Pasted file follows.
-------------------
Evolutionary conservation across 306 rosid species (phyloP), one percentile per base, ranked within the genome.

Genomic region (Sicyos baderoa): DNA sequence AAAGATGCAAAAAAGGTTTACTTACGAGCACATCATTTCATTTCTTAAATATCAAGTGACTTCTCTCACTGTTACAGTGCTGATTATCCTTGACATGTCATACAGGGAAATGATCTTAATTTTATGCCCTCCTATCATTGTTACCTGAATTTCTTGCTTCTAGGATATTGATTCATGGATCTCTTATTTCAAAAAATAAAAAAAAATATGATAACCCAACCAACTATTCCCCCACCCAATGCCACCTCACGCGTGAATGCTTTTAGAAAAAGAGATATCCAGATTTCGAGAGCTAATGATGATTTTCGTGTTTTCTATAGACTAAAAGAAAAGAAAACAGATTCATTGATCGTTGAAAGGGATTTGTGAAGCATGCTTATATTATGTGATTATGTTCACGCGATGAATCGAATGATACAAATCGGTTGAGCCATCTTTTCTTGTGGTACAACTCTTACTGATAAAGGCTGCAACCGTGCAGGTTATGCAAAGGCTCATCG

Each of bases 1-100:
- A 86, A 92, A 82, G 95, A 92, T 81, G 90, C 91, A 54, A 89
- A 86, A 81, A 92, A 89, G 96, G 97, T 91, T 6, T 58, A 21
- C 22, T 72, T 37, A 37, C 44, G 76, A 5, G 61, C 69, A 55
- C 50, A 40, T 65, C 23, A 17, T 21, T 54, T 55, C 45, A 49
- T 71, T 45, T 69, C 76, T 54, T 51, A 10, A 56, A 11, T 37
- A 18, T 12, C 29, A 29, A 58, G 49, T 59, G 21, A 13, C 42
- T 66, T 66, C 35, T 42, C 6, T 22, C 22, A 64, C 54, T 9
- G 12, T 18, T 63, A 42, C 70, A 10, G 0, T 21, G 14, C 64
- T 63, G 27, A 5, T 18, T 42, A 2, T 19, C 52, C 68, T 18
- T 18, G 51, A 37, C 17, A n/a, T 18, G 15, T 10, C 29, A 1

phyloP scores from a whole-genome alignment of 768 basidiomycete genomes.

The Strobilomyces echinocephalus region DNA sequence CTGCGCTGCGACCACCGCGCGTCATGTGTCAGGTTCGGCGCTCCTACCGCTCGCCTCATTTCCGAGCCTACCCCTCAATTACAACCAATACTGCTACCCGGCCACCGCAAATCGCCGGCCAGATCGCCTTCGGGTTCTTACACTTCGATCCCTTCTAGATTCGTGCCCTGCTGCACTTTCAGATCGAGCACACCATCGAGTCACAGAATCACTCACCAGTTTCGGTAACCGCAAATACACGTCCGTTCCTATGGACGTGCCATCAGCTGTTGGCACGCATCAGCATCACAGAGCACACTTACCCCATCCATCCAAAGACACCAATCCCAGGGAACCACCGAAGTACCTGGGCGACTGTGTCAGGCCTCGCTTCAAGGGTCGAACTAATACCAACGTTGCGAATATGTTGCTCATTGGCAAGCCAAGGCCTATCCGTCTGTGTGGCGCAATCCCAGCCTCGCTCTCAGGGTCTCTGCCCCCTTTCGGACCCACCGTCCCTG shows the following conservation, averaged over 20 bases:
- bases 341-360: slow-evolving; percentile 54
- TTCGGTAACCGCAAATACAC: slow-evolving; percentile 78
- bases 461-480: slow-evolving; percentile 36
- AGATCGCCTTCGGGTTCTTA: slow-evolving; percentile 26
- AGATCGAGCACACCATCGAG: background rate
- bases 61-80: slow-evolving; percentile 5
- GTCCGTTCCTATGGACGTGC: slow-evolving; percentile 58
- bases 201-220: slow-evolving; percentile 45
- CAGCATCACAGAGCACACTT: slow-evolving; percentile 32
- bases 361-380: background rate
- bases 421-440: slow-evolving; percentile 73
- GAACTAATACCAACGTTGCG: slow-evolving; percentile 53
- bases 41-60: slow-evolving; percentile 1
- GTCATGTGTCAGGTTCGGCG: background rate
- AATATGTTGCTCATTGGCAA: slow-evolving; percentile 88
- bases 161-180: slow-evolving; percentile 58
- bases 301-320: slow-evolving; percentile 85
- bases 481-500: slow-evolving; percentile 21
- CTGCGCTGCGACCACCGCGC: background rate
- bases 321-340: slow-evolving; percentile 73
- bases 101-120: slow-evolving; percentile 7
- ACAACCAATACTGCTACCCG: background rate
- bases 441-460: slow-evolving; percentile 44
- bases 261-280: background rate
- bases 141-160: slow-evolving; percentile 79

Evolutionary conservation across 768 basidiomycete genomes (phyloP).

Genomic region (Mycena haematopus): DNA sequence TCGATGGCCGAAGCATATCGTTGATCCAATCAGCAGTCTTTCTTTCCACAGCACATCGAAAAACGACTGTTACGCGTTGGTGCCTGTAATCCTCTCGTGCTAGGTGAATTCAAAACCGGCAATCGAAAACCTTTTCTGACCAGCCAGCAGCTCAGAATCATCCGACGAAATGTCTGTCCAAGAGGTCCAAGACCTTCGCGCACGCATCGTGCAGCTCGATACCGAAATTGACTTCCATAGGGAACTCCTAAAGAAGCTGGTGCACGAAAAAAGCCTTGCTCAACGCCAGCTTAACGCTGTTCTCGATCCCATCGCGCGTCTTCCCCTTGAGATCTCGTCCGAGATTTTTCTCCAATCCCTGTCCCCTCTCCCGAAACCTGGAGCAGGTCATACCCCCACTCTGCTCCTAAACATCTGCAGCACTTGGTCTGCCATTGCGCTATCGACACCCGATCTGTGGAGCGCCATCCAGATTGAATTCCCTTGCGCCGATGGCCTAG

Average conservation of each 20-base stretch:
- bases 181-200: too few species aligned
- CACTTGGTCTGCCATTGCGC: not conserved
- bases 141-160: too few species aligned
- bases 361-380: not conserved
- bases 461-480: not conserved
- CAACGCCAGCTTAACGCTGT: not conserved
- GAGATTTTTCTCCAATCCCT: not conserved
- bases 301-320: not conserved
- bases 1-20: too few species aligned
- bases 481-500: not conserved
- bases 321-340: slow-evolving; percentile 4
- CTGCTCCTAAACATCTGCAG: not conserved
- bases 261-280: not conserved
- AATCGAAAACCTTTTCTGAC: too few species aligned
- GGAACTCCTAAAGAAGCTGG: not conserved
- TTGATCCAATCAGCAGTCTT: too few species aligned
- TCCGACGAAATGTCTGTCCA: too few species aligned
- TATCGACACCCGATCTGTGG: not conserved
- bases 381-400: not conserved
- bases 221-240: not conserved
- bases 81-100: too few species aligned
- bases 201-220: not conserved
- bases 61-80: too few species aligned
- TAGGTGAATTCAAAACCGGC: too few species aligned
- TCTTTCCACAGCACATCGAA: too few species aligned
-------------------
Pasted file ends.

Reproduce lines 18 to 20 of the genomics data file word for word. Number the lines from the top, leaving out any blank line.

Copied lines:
- bases 461-480: slow-evolving; percentile 36
- AGATCGCCTTCGGGTTCTTA: slow-evolving; percentile 26
- AGATCGAGCACACCATCGAG: background rate